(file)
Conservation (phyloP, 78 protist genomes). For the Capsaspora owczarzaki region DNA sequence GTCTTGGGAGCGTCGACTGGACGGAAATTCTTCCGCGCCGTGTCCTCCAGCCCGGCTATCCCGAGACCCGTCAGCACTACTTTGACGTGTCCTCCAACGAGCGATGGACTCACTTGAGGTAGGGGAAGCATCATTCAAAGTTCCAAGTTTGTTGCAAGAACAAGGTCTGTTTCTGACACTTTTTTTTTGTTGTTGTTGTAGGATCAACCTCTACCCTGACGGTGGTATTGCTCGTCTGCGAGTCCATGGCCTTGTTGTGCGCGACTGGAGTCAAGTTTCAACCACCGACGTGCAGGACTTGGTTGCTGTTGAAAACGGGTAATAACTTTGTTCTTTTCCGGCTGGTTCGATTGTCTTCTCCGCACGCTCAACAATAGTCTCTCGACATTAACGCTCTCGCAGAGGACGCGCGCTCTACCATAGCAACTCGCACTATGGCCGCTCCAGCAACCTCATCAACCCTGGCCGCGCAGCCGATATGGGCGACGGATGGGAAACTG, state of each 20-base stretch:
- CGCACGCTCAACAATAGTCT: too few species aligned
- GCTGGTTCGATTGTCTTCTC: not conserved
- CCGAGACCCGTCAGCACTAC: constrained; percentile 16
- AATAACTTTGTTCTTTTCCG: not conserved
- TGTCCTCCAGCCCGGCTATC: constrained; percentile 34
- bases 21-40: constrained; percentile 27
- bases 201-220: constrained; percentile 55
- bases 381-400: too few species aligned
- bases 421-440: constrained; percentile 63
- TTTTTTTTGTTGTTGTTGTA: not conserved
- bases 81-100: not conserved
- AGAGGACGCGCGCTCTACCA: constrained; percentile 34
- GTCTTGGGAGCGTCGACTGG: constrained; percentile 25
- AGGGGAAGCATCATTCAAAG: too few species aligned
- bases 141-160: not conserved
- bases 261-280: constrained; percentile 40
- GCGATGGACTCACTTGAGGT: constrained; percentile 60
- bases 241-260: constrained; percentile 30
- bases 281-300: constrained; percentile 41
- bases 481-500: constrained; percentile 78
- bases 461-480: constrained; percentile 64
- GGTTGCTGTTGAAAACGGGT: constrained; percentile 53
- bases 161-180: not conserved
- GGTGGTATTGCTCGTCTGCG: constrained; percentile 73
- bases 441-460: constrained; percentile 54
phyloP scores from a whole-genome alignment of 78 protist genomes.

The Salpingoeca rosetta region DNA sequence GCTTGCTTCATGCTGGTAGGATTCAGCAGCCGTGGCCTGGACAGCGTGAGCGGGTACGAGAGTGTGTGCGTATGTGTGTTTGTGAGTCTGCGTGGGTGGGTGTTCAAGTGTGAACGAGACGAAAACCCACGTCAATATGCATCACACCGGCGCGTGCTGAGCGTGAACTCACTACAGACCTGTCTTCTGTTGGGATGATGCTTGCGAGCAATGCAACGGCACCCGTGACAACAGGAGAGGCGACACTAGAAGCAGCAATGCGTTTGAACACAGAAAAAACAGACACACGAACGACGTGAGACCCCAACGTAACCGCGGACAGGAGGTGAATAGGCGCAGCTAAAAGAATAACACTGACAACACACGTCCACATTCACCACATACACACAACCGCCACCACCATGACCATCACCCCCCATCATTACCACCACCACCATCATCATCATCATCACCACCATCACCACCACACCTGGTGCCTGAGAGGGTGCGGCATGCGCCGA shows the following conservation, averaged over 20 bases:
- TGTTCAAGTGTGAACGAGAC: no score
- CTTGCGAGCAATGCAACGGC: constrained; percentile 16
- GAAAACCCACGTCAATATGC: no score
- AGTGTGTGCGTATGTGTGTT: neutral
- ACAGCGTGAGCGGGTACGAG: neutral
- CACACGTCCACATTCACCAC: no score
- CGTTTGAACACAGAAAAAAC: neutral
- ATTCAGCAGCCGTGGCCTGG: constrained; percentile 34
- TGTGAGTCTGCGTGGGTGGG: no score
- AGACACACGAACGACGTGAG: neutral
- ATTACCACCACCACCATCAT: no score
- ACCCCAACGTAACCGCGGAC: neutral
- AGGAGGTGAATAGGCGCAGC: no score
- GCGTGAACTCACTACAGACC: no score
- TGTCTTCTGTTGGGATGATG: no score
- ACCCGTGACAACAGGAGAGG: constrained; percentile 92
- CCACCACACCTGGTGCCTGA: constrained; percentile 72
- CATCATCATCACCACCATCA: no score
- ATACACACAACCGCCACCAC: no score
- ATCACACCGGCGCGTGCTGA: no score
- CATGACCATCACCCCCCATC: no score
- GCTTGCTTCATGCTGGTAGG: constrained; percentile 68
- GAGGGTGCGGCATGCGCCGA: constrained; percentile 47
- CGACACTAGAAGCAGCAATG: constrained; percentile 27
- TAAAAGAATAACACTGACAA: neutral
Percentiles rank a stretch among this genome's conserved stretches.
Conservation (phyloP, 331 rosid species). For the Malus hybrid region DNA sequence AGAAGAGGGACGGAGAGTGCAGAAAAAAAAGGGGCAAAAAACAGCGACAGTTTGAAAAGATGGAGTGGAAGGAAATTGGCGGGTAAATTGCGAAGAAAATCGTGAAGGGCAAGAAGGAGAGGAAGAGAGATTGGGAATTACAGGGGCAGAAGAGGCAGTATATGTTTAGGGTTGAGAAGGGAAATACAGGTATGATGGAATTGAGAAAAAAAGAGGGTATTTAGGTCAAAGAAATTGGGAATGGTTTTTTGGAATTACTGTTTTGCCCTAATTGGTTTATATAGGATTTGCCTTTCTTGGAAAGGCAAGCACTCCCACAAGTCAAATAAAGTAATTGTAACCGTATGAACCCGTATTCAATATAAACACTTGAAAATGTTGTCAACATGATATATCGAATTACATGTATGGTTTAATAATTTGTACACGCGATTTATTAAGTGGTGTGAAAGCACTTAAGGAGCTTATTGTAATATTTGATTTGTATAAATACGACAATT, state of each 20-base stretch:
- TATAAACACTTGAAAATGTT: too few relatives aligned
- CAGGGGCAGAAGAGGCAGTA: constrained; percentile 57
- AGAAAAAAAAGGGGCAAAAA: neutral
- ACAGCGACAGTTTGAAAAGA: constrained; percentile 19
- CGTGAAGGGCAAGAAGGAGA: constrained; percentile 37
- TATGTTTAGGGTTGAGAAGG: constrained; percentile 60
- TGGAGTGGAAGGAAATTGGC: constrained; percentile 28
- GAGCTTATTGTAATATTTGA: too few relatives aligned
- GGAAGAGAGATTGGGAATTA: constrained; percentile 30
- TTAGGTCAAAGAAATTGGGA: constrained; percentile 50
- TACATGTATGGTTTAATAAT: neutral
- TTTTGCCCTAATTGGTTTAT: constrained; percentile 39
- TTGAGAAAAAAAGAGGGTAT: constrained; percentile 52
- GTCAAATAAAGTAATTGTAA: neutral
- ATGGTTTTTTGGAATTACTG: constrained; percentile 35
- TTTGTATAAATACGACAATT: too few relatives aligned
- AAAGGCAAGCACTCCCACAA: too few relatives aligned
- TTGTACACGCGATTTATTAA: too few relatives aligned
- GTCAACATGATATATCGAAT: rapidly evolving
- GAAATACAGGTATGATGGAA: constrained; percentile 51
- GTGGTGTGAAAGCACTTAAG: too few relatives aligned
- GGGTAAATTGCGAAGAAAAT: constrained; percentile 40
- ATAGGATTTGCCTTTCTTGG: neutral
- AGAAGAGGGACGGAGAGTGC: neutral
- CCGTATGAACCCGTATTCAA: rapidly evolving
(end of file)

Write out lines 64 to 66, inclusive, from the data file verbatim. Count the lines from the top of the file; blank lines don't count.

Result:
- GGAAGAGAGATTGGGAATTA: constrained; percentile 30
- TTAGGTCAAAGAAATTGGGA: constrained; percentile 50
- TACATGTATGGTTTAATAAT: neutral